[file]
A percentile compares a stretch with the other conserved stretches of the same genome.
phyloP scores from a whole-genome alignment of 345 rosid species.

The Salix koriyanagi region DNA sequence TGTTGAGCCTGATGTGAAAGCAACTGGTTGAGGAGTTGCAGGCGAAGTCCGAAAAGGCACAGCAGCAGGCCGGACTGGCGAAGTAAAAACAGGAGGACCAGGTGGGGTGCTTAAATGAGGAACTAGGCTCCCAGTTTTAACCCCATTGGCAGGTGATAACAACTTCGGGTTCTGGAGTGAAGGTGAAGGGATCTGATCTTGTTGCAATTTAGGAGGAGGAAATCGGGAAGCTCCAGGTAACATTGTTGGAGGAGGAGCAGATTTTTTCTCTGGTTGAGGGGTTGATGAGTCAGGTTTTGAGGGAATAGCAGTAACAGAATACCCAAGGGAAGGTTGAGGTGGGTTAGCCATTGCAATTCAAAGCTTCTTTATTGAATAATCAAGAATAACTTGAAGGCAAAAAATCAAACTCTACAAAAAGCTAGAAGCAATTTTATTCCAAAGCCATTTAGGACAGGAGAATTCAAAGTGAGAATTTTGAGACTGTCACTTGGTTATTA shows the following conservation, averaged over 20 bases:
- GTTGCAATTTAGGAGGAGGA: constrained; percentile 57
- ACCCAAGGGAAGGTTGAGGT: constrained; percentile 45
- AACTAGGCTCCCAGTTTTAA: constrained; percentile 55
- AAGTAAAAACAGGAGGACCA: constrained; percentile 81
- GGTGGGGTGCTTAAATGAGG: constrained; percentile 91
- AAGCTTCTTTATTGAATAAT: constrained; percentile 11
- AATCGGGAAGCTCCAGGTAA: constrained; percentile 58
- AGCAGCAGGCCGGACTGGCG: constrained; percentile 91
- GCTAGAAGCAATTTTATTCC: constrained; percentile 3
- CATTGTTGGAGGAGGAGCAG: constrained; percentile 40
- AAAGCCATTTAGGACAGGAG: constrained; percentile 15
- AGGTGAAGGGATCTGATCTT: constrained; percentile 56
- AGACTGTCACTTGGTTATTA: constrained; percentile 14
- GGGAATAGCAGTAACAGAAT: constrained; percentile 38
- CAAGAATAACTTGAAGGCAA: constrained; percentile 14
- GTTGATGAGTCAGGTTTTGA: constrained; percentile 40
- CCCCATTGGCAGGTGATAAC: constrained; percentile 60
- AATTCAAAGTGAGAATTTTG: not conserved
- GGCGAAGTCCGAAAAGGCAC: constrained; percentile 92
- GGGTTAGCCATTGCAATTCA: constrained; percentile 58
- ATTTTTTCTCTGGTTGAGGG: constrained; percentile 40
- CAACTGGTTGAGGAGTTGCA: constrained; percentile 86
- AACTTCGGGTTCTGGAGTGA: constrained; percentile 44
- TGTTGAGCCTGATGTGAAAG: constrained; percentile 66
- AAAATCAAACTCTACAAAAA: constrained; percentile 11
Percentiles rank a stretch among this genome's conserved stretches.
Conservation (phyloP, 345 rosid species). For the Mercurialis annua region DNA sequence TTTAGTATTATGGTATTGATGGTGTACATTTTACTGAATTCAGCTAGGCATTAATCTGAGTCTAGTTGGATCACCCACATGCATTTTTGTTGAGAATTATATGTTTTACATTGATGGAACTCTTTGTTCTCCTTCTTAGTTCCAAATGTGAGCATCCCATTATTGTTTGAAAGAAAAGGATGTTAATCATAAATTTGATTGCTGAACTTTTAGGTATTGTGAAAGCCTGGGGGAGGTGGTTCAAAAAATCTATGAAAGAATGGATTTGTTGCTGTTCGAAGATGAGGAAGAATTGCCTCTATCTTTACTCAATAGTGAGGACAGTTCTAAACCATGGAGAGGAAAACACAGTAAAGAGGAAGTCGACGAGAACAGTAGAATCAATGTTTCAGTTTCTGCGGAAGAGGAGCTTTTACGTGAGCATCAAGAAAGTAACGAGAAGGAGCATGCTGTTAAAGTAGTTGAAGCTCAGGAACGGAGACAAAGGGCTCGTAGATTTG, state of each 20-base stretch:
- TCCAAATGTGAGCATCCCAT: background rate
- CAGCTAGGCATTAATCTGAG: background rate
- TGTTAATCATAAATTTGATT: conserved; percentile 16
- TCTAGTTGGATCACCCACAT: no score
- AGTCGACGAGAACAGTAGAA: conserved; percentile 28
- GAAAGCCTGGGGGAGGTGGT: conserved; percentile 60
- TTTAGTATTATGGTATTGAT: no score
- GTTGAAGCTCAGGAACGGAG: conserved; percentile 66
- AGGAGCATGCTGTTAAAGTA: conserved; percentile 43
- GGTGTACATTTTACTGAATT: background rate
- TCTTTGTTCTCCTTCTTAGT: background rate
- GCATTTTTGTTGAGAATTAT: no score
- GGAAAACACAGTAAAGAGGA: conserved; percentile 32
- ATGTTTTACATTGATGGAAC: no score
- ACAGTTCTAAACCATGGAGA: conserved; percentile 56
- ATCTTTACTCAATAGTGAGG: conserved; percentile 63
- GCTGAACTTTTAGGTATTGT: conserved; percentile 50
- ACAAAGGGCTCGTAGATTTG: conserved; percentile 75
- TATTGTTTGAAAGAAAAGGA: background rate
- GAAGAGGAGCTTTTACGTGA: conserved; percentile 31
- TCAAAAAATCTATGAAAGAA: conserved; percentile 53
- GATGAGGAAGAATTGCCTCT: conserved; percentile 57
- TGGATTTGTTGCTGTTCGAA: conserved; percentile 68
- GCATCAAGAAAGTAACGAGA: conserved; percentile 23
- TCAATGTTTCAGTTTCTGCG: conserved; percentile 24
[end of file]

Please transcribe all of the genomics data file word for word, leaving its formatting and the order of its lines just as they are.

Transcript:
A percentile compares a stretch with the other conserved stretches of the same genome.
phyloP scores from a whole-genome alignment of 345 rosid species.

The Salix koriyanagi region DNA sequence TGTTGAGCCTGATGTGAAAGCAACTGGTTGAGGAGTTGCAGGCGAAGTCCGAAAAGGCACAGCAGCAGGCCGGACTGGCGAAGTAAAAACAGGAGGACCAGGTGGGGTGCTTAAATGAGGAACTAGGCTCCCAGTTTTAACCCCATTGGCAGGTGATAACAACTTCGGGTTCTGGAGTGAAGGTGAAGGGATCTGATCTTGTTGCAATTTAGGAGGAGGAAATCGGGAAGCTCCAGGTAACATTGTTGGAGGAGGAGCAGATTTTTTCTCTGGTTGAGGGGTTGATGAGTCAGGTTTTGAGGGAATAGCAGTAACAGAATACCCAAGGGAAGGTTGAGGTGGGTTAGCCATTGCAATTCAAAGCTTCTTTATTGAATAATCAAGAATAACTTGAAGGCAAAAAATCAAACTCTACAAAAAGCTAGAAGCAATTTTATTCCAAAGCCATTTAGGACAGGAGAATTCAAAGTGAGAATTTTGAGACTGTCACTTGGTTATTA shows the following conservation, averaged over 20 bases:
- GTTGCAATTTAGGAGGAGGA: constrained; percentile 57
- ACCCAAGGGAAGGTTGAGGT: constrained; percentile 45
- AACTAGGCTCCCAGTTTTAA: constrained; percentile 55
- AAGTAAAAACAGGAGGACCA: constrained; percentile 81
- GGTGGGGTGCTTAAATGAGG: constrained; percentile 91
- AAGCTTCTTTATTGAATAAT: constrained; percentile 11
- AATCGGGAAGCTCCAGGTAA: constrained; percentile 58
- AGCAGCAGGCCGGACTGGCG: constrained; percentile 91
- GCTAGAAGCAATTTTATTCC: constrained; percentile 3
- CATTGTTGGAGGAGGAGCAG: constrained; percentile 40
- AAAGCCATTTAGGACAGGAG: constrained; percentile 15
- AGGTGAAGGGATCTGATCTT: constrained; percentile 56
- AGACTGTCACTTGGTTATTA: constrained; percentile 14
- GGGAATAGCAGTAACAGAAT: constrained; percentile 38
- CAAGAATAACTTGAAGGCAA: constrained; percentile 14
- GTTGATGAGTCAGGTTTTGA: constrained; percentile 40
- CCCCATTGGCAGGTGATAAC: constrained; percentile 60
- AATTCAAAGTGAGAATTTTG: not conserved
- GGCGAAGTCCGAAAAGGCAC: constrained; percentile 92
- GGGTTAGCCATTGCAATTCA: constrained; percentile 58
- ATTTTTTCTCTGGTTGAGGG: constrained; percentile 40
- CAACTGGTTGAGGAGTTGCA: constrained; percentile 86
- AACTTCGGGTTCTGGAGTGA: constrained; percentile 44
- TGTTGAGCCTGATGTGAAAG: constrained; percentile 66
- AAAATCAAACTCTACAAAAA: constrained; percentile 11
Percentiles rank a stretch among this genome's conserved stretches.
Conservation (phyloP, 345 rosid species). For the Mercurialis annua region DNA sequence TTTAGTATTATGGTATTGATGGTGTACATTTTACTGAATTCAGCTAGGCATTAATCTGAGTCTAGTTGGATCACCCACATGCATTTTTGTTGAGAATTATATGTTTTACATTGATGGAACTCTTTGTTCTCCTTCTTAGTTCCAAATGTGAGCATCCCATTATTGTTTGAAAGAAAAGGATGTTAATCATAAATTTGATTGCTGAACTTTTAGGTATTGTGAAAGCCTGGGGGAGGTGGTTCAAAAAATCTATGAAAGAATGGATTTGTTGCTGTTCGAAGATGAGGAAGAATTGCCTCTATCTTTACTCAATAGTGAGGACAGTTCTAAACCATGGAGAGGAAAACACAGTAAAGAGGAAGTCGACGAGAACAGTAGAATCAATGTTTCAGTTTCTGCGGAAGAGGAGCTTTTACGTGAGCATCAAGAAAGTAACGAGAAGGAGCATGCTGTTAAAGTAGTTGAAGCTCAGGAACGGAGACAAAGGGCTCGTAGATTTG, state of each 20-base stretch:
- TCCAAATGTGAGCATCCCAT: background rate
- CAGCTAGGCATTAATCTGAG: background rate
- TGTTAATCATAAATTTGATT: conserved; percentile 16
- TCTAGTTGGATCACCCACAT: no score
- AGTCGACGAGAACAGTAGAA: conserved; percentile 28
- GAAAGCCTGGGGGAGGTGGT: conserved; percentile 60
- TTTAGTATTATGGTATTGAT: no score
- GTTGAAGCTCAGGAACGGAG: conserved; percentile 66
- AGGAGCATGCTGTTAAAGTA: conserved; percentile 43
- GGTGTACATTTTACTGAATT: background rate
- TCTTTGTTCTCCTTCTTAGT: background rate
- GCATTTTTGTTGAGAATTAT: no score
- GGAAAACACAGTAAAGAGGA: conserved; percentile 32
- ATGTTTTACATTGATGGAAC: no score
- ACAGTTCTAAACCATGGAGA: conserved; percentile 56
- ATCTTTACTCAATAGTGAGG: conserved; percentile 63
- GCTGAACTTTTAGGTATTGT: conserved; percentile 50
- ACAAAGGGCTCGTAGATTTG: conserved; percentile 75
- TATTGTTTGAAAGAAAAGGA: background rate
- GAAGAGGAGCTTTTACGTGA: conserved; percentile 31
- TCAAAAAATCTATGAAAGAA: conserved; percentile 53
- GATGAGGAAGAATTGCCTCT: conserved; percentile 57
- TGGATTTGTTGCTGTTCGAA: conserved; percentile 68
- GCATCAAGAAAGTAACGAGA: conserved; percentile 23
- TCAATGTTTCAGTTTCTGCG: conserved; percentile 24